(CBS News) — A month after President Donald Trump signaled drug companies would soon be slashing prices, the nation’s largest pharmaceutical company is reportedly upping the costs of 100 drugs and treatments.

Pfizer has increased the price of some of its better-known drugs, including the erectile dysfunction treatment Viagra, according to a story published Monday by the Financial Times. The increases, which took effect July 1, are just over 9 percent on average, well above the rate of inflation, which is about 2 percent.

It’s the second such move this year by Pfizer, with the cost of some of its drugs up nearly 20 percent since January, according to figures viewed by the news outlet.

The average wholesale cost of a 100 mg Viagra pill is now $88.45, up almost 20 percent from $73.85 at the beginning of 2018, while a bottle of Xalatan eyedrops for glaucoma currently runs $107.05, compared to $89.38 at the start of the year, according to the report.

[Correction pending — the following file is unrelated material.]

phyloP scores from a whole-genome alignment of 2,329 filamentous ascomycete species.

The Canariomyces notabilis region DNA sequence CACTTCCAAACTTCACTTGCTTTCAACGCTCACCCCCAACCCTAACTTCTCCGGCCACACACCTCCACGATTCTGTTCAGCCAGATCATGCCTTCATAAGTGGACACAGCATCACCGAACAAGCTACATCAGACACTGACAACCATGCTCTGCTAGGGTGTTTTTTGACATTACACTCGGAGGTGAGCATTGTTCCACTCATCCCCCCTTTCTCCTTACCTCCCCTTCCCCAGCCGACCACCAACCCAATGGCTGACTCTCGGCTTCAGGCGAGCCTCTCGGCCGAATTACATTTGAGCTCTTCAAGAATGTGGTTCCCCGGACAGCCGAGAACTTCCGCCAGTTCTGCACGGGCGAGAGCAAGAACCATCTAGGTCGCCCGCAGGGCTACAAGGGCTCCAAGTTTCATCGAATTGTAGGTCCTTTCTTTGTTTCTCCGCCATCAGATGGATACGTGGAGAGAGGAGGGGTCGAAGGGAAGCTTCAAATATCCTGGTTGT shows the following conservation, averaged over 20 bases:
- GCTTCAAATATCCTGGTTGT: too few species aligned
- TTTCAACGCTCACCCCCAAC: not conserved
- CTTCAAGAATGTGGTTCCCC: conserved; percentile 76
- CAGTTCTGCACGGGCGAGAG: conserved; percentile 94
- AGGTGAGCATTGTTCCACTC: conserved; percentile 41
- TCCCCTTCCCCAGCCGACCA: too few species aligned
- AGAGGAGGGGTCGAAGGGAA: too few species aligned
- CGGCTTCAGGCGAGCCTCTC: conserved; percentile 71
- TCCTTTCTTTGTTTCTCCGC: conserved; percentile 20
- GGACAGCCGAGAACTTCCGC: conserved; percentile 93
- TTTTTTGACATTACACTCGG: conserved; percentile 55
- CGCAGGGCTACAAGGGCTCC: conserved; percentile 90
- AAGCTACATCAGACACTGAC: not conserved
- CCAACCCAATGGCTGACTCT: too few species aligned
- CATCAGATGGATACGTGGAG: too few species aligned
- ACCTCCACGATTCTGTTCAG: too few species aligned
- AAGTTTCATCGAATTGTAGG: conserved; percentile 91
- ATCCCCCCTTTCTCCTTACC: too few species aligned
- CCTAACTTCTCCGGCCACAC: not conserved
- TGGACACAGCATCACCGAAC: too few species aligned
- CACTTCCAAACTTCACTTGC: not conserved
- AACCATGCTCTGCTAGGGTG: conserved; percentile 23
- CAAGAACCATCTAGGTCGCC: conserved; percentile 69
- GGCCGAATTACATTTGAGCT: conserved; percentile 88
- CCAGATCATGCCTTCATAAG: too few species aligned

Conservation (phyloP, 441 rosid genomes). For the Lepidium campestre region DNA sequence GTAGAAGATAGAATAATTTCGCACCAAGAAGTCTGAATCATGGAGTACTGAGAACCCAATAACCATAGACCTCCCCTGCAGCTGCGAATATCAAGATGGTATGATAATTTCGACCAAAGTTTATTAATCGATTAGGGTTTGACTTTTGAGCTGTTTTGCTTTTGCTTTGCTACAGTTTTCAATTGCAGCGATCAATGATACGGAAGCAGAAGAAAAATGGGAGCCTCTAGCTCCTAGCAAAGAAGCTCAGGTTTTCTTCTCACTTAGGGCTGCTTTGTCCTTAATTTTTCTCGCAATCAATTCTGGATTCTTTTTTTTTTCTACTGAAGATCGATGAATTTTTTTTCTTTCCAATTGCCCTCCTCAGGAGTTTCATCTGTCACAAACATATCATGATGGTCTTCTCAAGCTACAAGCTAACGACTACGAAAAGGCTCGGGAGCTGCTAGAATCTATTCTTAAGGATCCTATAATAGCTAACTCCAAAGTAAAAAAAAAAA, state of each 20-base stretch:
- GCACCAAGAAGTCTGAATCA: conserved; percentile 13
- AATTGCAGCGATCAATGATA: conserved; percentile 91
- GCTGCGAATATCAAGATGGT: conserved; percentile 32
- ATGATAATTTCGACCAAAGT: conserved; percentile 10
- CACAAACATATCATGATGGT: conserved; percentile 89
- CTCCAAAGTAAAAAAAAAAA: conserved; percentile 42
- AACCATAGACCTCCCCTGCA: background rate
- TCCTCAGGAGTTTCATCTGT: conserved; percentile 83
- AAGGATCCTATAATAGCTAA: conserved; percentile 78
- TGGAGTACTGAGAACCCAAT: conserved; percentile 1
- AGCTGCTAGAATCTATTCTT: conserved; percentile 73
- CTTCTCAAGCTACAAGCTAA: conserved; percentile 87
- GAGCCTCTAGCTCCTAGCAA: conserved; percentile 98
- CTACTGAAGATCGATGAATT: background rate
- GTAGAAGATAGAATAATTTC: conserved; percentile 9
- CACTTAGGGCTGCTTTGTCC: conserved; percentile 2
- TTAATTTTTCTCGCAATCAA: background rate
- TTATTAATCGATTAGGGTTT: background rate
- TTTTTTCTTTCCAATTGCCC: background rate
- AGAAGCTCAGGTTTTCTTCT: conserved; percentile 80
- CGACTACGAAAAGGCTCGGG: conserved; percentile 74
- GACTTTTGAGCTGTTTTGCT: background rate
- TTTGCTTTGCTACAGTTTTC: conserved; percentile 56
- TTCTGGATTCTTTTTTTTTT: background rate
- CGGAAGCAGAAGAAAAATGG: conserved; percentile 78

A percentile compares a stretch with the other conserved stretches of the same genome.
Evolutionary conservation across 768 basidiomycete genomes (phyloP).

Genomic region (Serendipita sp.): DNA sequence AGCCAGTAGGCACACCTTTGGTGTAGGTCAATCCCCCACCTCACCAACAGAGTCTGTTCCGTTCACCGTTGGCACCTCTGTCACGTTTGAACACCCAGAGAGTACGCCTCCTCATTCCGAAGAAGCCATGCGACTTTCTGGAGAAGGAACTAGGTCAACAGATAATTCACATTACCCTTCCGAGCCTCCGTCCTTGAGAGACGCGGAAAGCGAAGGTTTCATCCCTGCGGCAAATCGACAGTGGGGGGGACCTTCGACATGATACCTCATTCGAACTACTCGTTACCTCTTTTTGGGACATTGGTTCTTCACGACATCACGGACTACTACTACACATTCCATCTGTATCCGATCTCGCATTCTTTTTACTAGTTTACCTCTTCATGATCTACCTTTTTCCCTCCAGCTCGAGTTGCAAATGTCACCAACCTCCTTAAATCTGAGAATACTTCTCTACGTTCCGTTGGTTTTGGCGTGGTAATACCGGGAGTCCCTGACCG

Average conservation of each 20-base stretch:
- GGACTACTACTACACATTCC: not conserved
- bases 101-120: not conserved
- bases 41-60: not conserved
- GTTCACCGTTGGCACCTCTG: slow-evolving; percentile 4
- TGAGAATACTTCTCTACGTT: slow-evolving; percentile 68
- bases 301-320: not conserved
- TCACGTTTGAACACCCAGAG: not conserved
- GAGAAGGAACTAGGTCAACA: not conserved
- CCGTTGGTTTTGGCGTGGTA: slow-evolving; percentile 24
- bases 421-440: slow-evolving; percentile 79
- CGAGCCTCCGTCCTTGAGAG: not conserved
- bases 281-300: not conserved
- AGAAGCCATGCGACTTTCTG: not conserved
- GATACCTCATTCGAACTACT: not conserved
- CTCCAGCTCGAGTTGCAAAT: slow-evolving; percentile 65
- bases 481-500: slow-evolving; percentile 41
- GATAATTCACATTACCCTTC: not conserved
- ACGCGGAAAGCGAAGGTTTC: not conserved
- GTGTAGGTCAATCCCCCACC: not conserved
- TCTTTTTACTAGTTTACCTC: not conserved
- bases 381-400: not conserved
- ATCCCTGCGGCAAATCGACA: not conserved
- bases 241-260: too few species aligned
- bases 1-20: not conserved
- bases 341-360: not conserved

Pfizer, which generated $52.8 billion in revenue last year, did reduce the cost of five products by between 16 percent and 44 percent, the Financial Times said.

Pfizer did not immediately return requests for comment from CBS MoneyWatch. The company told the Financial Times that the list price for the majority of its medicines “remains unchanged,” and those prices do not reflect what most patients or insurance companies ultimately pay for the drugs.

The surging cost of drugs in the U.S. has spurred public anger and verbal barbs from the president, who before taking office accused the industry of “getting away with murder.” Mr. Trump at the end of May announced a plan to lower drug prices, but the proposal did not include a timeline for implementation. On May 30, he even declared that large drug companies would be announcing “voluntary massive drops in prices.”

That has yet to happen. Indeed, a recent survey found nearly half of diabetics are cutting back on treatment because of the skyrocketing price of insulin, with the American Medical Association last month calling it “shocking and unconscionable” that patients are struggling to afford such a basic drug.

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H/T CBS News

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